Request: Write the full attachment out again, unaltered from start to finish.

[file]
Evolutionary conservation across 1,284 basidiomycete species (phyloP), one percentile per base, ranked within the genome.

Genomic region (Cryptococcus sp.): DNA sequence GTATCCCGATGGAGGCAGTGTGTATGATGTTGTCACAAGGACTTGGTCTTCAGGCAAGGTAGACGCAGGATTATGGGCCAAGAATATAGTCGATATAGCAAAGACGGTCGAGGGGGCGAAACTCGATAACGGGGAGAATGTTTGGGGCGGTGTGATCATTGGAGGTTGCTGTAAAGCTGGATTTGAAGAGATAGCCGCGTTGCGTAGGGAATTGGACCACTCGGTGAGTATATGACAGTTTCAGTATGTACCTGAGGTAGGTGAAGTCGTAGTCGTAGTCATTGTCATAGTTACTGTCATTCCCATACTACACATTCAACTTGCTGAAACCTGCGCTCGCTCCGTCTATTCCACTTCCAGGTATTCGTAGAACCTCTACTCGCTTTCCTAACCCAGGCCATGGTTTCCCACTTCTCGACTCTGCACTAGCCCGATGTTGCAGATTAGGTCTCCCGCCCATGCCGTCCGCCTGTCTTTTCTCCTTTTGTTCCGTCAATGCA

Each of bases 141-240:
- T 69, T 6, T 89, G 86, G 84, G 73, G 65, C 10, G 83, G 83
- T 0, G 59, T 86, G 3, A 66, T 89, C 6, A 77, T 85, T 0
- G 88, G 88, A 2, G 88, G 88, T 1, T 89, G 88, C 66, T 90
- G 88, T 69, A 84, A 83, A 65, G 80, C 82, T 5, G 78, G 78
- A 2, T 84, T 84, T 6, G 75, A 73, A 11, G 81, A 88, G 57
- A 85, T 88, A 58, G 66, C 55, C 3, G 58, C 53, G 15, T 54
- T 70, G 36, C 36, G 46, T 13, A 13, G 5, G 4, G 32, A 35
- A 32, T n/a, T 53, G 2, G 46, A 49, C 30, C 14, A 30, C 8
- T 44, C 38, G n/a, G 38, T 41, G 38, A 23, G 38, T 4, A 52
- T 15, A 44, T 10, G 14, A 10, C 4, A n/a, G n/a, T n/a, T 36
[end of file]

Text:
Evolutionary conservation across 1,284 basidiomycete species (phyloP), one percentile per base, ranked within the genome.

Genomic region (Cryptococcus sp.): DNA sequence GTATCCCGATGGAGGCAGTGTGTATGATGTTGTCACAAGGACTTGGTCTTCAGGCAAGGTAGACGCAGGATTATGGGCCAAGAATATAGTCGATATAGCAAAGACGGTCGAGGGGGCGAAACTCGATAACGGGGAGAATGTTTGGGGCGGTGTGATCATTGGAGGTTGCTGTAAAGCTGGATTTGAAGAGATAGCCGCGTTGCGTAGGGAATTGGACCACTCGGTGAGTATATGACAGTTTCAGTATGTACCTGAGGTAGGTGAAGTCGTAGTCGTAGTCATTGTCATAGTTACTGTCATTCCCATACTACACATTCAACTTGCTGAAACCTGCGCTCGCTCCGTCTATTCCACTTCCAGGTATTCGTAGAACCTCTACTCGCTTTCCTAACCCAGGCCATGGTTTCCCACTTCTCGACTCTGCACTAGCCCGATGTTGCAGATTAGGTCTCCCGCCCATGCCGTCCGCCTGTCTTTTCTCCTTTTGTTCCGTCAATGCA

Each of bases 141-240:
- T 69, T 6, T 89, G 86, G 84, G 73, G 65, C 10, G 83, G 83
- T 0, G 59, T 86, G 3, A 66, T 89, C 6, A 77, T 85, T 0
- G 88, G 88, A 2, G 88, G 88, T 1, T 89, G 88, C 66, T 90
- G 88, T 69, A 84, A 83, A 65, G 80, C 82, T 5, G 78, G 78
- A 2, T 84, T 84, T 6, G 75, A 73, A 11, G 81, A 88, G 57
- A 85, T 88, A 58, G 66, C 55, C 3, G 58, C 53, G 15, T 54
- T 70, G 36, C 36, G 46, T 13, A 13, G 5, G 4, G 32, A 35
- A 32, T n/a, T 53, G 2, G 46, A 49, C 30, C 14, A 30, C 8
- T 44, C 38, G n/a, G 38, T 41, G 38, A 23, G 38, T 4, A 52
- T 15, A 44, T 10, G 14, A 10, C 4, A n/a, G n/a, T n/a, T 36